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Residents And Fellows | Mar 2014

Pearls for Creating a Quality Surgical Video

A well-made video can be a powerful learning tool.

Welcome to the first edition of CRST’s “Residents and Fellows” column. This column will cover topics of interest to young ophthalmologists in training. Our goal is to provide relevant information specific to the challenges and experiences that young surgeons encounter and to help them prepare for the future. In this inaugural edition, I discuss pearls for creating quality surgical videos, a skill that ultimately helps surgeons in training become familiar with and improve their surgical technique.

I hope you enjoy this installment of “Residents and Fellows,” and I extend an invitation to readers to submit topics for publication.

—Sumit “Sam” Garg, MD, section editor

Honing the skill of recording and editing surgical videos is essential to young physicians’ training. Through video, residents and fellows can improve their surgical technique. For example, the surgeon can examine what his or her nondominant hand was doing while trying to obtain a peripheral piece of nucleus, study his or her movements to minimize unnecessary actions, or figure out why the capsule broke. Video also serves as a powerful teaching aid, a vehicle through which residents and fellows can demonstrate what they have learned to one another. Furthermore, a well-edited video can make the difference between a good presentation and an outstanding one at conferences. This article offers pearls for creating a quality surgical video.


Know the goal of your video, and record and edit it with that specific goal in mind. For example, if you are presenting at a conference on phacoemulsification, a video that shows the creation of the main incision, paracentesis, and capsulorhexis is likely to lose the audience’s attention. If the goal of the video is to study your surgical technique, then capturing these elements of the surgery makes sense. If teaching is the aim, be sure the video focuses specifically on the aspects of phacoemulsification that you want to discuss. If your video includes footage unrelated to the material that you are discussing, you can edit it to speed through those parts. Similarly, you can slow down the video to highlight a surgical maneuver or emphasize a point.


The field of view is smaller on the video than it is through the surgical microscope. Young surgeons tend to overaccommodate, causing the video to be out of focus. This generally happens when the surgeon zooms in too much or looks down to focus with his or her own eyes versus through the microscope. To minimize this error, your initial focus should be at the iris plane, then use the microscope foot pedal to focus up and down. Some surgeons advocate gazing across the room in between surgical steps to allow their eyes to relax their accommodative effort before returning to the microscope or dialing in a little minus into the oculars. It is also helpful to rely on staff to inform you when the video is out of focus or not centered.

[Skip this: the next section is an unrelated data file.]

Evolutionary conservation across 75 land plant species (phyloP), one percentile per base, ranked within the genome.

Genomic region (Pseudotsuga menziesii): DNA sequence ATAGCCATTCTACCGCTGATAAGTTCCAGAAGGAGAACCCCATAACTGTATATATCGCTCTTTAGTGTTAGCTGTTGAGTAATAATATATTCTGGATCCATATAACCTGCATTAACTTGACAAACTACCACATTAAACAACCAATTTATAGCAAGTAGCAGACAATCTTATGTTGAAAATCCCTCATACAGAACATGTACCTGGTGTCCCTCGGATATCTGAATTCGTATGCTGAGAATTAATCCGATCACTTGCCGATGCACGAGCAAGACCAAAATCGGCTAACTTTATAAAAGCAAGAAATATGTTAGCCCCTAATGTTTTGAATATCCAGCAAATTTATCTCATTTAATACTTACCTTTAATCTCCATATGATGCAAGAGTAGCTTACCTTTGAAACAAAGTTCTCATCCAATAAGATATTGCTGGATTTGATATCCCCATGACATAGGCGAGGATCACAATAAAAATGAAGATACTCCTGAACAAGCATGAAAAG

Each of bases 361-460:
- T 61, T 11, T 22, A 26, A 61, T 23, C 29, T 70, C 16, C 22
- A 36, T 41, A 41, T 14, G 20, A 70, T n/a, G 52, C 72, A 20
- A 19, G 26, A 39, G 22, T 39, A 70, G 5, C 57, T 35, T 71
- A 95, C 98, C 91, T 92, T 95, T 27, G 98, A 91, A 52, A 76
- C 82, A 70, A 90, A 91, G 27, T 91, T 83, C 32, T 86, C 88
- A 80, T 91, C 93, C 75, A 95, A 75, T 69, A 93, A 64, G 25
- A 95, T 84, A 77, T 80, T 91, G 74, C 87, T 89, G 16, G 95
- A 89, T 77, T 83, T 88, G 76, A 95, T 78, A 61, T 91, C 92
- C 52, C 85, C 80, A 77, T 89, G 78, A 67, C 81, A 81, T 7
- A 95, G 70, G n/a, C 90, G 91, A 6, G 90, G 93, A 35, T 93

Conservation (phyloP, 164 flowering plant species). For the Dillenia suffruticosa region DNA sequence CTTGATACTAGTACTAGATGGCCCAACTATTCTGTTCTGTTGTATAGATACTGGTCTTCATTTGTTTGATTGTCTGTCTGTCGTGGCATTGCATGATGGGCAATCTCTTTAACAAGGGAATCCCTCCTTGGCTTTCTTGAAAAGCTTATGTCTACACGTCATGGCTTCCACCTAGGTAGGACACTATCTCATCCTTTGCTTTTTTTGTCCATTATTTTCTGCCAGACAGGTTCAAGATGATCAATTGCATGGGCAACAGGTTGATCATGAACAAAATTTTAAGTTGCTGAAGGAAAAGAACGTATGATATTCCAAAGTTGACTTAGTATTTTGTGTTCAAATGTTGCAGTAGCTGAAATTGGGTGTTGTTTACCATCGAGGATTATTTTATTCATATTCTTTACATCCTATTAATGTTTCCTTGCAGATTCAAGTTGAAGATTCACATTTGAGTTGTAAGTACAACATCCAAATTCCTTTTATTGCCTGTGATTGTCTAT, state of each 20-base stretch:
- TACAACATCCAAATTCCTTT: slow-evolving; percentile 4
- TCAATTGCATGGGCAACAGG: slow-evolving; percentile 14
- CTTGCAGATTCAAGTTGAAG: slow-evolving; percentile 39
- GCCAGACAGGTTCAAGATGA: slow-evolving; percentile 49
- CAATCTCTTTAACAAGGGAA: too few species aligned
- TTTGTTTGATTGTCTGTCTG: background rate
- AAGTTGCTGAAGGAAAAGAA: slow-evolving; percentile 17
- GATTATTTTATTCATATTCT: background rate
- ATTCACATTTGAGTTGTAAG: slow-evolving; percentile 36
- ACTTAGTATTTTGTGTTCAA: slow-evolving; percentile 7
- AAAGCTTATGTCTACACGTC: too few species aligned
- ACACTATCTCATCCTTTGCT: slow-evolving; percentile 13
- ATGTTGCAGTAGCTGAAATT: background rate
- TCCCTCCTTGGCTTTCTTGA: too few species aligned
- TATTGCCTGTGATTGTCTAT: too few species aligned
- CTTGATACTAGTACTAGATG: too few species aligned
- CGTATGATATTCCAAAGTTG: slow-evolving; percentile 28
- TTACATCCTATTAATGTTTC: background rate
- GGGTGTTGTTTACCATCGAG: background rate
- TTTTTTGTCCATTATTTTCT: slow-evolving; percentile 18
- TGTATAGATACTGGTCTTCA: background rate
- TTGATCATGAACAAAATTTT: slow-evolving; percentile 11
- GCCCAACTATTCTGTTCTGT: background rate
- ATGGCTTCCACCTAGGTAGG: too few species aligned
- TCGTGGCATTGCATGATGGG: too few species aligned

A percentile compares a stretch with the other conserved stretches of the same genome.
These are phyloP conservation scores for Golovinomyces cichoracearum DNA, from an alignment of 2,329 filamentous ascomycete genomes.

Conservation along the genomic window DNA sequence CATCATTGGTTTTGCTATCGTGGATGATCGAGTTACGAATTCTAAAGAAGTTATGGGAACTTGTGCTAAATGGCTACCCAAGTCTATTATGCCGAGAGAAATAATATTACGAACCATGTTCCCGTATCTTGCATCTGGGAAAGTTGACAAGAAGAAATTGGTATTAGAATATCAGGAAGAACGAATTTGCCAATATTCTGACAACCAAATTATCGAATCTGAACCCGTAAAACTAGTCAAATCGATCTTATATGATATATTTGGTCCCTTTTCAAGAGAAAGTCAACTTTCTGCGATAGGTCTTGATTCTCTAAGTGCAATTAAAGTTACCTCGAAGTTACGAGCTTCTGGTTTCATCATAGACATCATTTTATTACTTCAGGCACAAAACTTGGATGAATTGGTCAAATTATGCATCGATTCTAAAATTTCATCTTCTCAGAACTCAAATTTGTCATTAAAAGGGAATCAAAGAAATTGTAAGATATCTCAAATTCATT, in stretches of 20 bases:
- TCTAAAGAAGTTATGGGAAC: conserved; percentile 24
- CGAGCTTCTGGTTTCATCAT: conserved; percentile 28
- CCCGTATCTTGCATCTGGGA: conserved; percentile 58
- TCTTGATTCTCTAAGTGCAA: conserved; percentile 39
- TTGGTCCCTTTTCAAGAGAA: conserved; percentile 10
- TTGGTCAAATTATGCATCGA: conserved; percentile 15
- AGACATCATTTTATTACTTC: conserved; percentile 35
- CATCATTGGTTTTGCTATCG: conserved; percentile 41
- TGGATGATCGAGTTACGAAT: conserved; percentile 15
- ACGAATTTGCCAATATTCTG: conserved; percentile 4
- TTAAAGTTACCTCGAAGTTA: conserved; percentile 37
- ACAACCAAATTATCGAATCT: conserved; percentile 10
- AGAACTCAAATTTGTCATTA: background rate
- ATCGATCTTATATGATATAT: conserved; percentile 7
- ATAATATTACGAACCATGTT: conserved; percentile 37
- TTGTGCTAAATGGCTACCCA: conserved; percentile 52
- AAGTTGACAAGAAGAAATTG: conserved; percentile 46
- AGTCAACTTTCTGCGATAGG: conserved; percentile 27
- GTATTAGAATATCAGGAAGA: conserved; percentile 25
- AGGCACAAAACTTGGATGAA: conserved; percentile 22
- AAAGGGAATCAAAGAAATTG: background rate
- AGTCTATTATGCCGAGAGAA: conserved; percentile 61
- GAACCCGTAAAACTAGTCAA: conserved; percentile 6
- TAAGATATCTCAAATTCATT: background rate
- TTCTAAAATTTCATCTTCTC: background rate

Do not belabor aspects that are inessential to the goal of your video. A video’s length will depend on its purpose, but in general, 3 to 4 minutes is appropriate. This amount of time is long enough to convey a message and short enough to hold the audience’s attention.


When capturing a video, make sure you know how to use the recording system and in which format it records. These factors will influence how the video is created and edited. If, for instance, you are using H.264 video, make sure the editing program accepts that format. Converting video to a different format for editing will degrade the resolution. Ophthalmologists use video to demonstrate microsurgery; a grainy video will compromise the surgery’s elegance.


Stylistic elements that may enhance the quality of a video include titles, voiceover, and music. It is most effective to keep stylistic enhancements simple, so as not to distract the viewer from the purpose of your video. When recording a voiceover, be sure to be in a quiet room and speak clearly and slowly.


When presenting at a conference, it is effective to split up the video into different parts that coincide with the material being discussed. For example, you might use part of a video to demonstrate the use of the chopper for creating the first chop followed by a slide with some pearls. Continue the presentation in this fashion, alternating between video and slides. This approach is likely to hold the audience’s attention as well as allow you to communicate in a methodical, organized, and effective manner.

Section Editor Sumit “Sam“ Garg, MD, is the medical director, vice chair of clinical ophthalmology, and an assistant professor of ophthalmology at the Gavin Herbert Eye Institute at the University of California, Irvine, School of Medicine. He also serves on the ASCRS Young Physicians and Residents Clinical Committee and is involved in residents’ and fellows’ education. Dr. Garg may be reached at gargs@uci.edu.

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